The Kalispel Tribe is hoping a meeting with Governor Inslee will help stop a proposed silicon smelter from being permitted in northeast Washington, near its reservation.
Members of the Kalispel tribal council met with Governor Jay Inslee in late December.
At issue: their concerns about the proposed Hi Test Sand smelter, which would be built in Newport, if approved by regulators.
The proposal qualified as a project of “statewide significance” and received $300,000 from the state to begin studies on the construction.
The tribe has concerns with the amount of pollution it will produce, and asked the governor to rescind the significance designation.
Hi Test’s own draft modeling shows the plant would emit some 320,000 tons of greenhouse gases, 760 tons of sulfur dioxide and 700 tons of nitrogen oxide each year.
Tribal Council spokesman Curt Holmes says the appeal to the governor comes in part because of his strong push for reducing carbon emissions.
“On one hand you’re going to support a smelter project that is going to burn coal, and yet the same day you have a bill that calls for the end of coal burning by 2020. So why would you invest in a $300 million project, when you’re only saying it has a ten-year window, according to your clean air bill,” said Holmes.
Holmes says the tribe worries that the air pollution released could have a detrimental health effect, especially on tribal members.
“Native Americans are 30% more susceptible to airborne particulates because of high incidence of diabetes. And so this might be one of the worst projects to locate near an indigenous population,” he said.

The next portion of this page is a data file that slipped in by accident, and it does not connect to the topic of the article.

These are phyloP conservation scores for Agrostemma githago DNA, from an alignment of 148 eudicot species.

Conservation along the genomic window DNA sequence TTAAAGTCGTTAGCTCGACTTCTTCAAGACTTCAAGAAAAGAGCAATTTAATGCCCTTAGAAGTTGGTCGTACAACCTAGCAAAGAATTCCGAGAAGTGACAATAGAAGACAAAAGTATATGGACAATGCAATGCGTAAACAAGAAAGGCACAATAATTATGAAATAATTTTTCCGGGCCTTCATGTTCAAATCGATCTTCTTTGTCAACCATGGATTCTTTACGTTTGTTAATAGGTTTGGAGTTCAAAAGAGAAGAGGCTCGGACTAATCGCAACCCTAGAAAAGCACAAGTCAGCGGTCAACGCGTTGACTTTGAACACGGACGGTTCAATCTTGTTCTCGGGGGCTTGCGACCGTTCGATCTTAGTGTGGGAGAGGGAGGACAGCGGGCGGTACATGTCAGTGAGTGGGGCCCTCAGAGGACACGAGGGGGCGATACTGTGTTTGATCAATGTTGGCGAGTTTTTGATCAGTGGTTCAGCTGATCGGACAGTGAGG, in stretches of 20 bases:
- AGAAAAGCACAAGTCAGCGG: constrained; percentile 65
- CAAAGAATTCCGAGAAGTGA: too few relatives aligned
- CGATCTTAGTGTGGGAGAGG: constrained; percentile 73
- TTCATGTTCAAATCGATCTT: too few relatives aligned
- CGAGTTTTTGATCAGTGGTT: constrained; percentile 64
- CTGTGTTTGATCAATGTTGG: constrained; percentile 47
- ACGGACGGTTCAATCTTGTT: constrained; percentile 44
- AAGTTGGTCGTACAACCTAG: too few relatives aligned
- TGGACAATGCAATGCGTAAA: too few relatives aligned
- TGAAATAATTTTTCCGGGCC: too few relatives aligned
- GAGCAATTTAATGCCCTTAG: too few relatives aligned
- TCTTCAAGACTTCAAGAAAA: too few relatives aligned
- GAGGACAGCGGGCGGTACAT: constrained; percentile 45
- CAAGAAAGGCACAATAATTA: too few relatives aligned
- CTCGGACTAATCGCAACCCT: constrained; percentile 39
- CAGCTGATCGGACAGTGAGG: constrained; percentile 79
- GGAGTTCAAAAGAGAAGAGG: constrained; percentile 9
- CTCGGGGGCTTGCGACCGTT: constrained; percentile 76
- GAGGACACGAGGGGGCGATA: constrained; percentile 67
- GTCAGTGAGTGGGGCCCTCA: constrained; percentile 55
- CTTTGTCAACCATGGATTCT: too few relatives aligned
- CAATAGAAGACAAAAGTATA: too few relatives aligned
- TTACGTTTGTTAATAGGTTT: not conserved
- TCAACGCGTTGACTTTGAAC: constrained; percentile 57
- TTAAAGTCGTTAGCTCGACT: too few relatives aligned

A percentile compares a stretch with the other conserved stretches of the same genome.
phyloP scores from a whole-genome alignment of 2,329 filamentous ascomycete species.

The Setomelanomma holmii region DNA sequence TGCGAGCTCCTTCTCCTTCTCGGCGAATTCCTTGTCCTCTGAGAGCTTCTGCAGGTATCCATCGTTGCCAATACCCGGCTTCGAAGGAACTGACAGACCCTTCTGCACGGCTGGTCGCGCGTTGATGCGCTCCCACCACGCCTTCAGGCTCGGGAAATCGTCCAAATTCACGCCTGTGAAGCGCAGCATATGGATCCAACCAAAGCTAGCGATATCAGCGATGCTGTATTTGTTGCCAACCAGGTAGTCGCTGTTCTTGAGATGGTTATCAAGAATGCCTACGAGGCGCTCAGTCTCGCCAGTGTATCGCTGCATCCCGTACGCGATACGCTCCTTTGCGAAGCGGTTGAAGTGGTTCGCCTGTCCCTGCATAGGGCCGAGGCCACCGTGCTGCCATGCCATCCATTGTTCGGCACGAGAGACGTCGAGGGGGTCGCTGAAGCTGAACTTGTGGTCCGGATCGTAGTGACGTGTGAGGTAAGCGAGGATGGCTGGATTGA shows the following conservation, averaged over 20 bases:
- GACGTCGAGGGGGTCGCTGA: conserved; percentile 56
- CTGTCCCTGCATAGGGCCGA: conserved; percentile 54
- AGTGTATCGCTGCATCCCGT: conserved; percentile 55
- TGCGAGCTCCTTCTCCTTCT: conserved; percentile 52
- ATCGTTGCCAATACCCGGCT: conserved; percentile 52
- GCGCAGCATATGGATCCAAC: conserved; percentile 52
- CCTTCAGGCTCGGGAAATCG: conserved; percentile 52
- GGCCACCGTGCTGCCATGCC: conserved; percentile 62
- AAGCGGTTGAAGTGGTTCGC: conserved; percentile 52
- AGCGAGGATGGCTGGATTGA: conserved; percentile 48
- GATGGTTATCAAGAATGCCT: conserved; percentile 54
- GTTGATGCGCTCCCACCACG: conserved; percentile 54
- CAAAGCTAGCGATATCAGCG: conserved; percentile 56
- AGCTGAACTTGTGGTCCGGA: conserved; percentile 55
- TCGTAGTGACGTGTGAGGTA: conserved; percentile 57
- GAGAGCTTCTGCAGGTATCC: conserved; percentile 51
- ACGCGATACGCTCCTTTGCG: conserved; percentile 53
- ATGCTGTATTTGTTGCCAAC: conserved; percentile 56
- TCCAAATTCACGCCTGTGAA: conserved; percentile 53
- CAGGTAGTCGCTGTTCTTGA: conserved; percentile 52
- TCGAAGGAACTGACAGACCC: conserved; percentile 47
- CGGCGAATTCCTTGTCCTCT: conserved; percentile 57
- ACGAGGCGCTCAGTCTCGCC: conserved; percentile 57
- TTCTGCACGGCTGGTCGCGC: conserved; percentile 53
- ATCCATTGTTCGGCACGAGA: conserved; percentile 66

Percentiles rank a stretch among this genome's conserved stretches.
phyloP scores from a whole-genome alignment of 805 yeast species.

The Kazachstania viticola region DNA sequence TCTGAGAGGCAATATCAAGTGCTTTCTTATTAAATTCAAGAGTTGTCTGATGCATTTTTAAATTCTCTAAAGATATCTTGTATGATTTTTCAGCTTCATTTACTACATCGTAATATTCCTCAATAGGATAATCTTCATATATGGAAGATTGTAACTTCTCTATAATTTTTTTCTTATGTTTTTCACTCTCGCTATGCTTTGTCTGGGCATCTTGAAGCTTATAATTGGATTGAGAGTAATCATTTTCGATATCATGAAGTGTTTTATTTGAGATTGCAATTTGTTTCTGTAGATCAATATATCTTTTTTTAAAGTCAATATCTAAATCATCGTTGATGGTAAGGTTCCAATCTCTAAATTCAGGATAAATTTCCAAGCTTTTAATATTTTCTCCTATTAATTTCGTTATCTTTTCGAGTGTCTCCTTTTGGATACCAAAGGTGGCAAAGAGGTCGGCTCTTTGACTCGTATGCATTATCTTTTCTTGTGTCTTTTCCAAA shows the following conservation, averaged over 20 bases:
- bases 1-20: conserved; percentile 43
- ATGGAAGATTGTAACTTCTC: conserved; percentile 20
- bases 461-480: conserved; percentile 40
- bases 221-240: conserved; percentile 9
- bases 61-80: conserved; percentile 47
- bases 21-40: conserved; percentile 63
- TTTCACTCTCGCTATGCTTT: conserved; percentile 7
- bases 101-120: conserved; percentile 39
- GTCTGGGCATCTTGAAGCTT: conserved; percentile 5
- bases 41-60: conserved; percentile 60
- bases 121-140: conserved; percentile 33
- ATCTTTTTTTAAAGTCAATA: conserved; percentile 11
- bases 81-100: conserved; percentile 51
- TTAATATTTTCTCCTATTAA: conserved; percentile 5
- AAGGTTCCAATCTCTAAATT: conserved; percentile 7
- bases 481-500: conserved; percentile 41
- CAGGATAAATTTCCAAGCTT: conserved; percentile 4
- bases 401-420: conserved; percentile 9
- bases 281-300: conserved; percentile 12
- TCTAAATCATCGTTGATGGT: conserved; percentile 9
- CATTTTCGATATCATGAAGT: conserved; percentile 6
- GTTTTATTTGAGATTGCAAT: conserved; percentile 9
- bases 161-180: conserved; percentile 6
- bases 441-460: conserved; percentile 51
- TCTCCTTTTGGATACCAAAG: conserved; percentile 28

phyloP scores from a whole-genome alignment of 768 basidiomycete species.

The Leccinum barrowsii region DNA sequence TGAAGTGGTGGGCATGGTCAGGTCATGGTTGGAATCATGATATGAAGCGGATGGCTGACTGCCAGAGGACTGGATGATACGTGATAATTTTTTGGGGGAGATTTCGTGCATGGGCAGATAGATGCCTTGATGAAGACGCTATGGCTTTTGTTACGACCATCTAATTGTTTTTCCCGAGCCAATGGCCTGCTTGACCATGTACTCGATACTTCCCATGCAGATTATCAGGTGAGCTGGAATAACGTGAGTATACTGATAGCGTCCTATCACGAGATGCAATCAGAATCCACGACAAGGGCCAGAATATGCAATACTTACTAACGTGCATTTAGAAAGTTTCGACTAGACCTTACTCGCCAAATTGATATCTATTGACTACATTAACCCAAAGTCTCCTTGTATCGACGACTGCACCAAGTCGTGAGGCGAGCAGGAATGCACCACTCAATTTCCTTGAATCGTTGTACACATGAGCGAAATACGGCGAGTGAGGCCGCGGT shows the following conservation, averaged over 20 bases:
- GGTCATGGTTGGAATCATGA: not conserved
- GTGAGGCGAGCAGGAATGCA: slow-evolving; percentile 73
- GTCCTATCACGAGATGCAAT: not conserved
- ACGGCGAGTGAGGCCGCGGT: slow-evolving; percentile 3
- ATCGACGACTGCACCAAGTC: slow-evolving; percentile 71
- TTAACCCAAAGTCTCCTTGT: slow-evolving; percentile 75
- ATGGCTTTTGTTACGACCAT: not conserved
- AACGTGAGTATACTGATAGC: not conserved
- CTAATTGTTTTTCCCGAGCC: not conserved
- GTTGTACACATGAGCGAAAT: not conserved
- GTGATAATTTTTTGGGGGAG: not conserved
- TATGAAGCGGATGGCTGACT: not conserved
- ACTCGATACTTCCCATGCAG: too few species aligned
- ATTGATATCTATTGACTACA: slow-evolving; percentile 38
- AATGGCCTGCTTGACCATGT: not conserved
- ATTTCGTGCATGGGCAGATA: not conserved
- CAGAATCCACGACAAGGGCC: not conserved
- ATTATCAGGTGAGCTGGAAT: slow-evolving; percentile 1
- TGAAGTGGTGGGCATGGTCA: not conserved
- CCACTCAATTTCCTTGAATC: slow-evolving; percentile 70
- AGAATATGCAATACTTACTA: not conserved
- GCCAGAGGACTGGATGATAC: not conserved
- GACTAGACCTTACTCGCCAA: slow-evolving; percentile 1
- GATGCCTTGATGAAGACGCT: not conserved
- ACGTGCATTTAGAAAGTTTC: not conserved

Governor Inslee’s policy advisor, Robert Duff, says the governor is committed to the State Environmental Policy Act and what he calls a rigorous permitting process to ensure environmental protection.
“I think it’s pretty clear the governor has been a state leader, a national leader, and even a world leader on climate change. I’m not sure anyone would argue with that," Duff said. "I think maybe the disconnect is we have to go through the process. If we don’t go through the process it will get challenged in court. I think we have a good process here, with the SEPA process and permitting."
Curt Holmes, the Kalispel tribal spokesman, also believes the air quality in the area is susceptible to inversions that can trap particulates for days until a weather pattern changes. He says the tribe would like to see a long term weather monitoring station set up at the location of the plant for a year to determine long term trends before the plant is permitted. The governor’s spokesman says his office is discussing that possibility with the Department of Ecology.
At this point, the company has made no formal permit requests.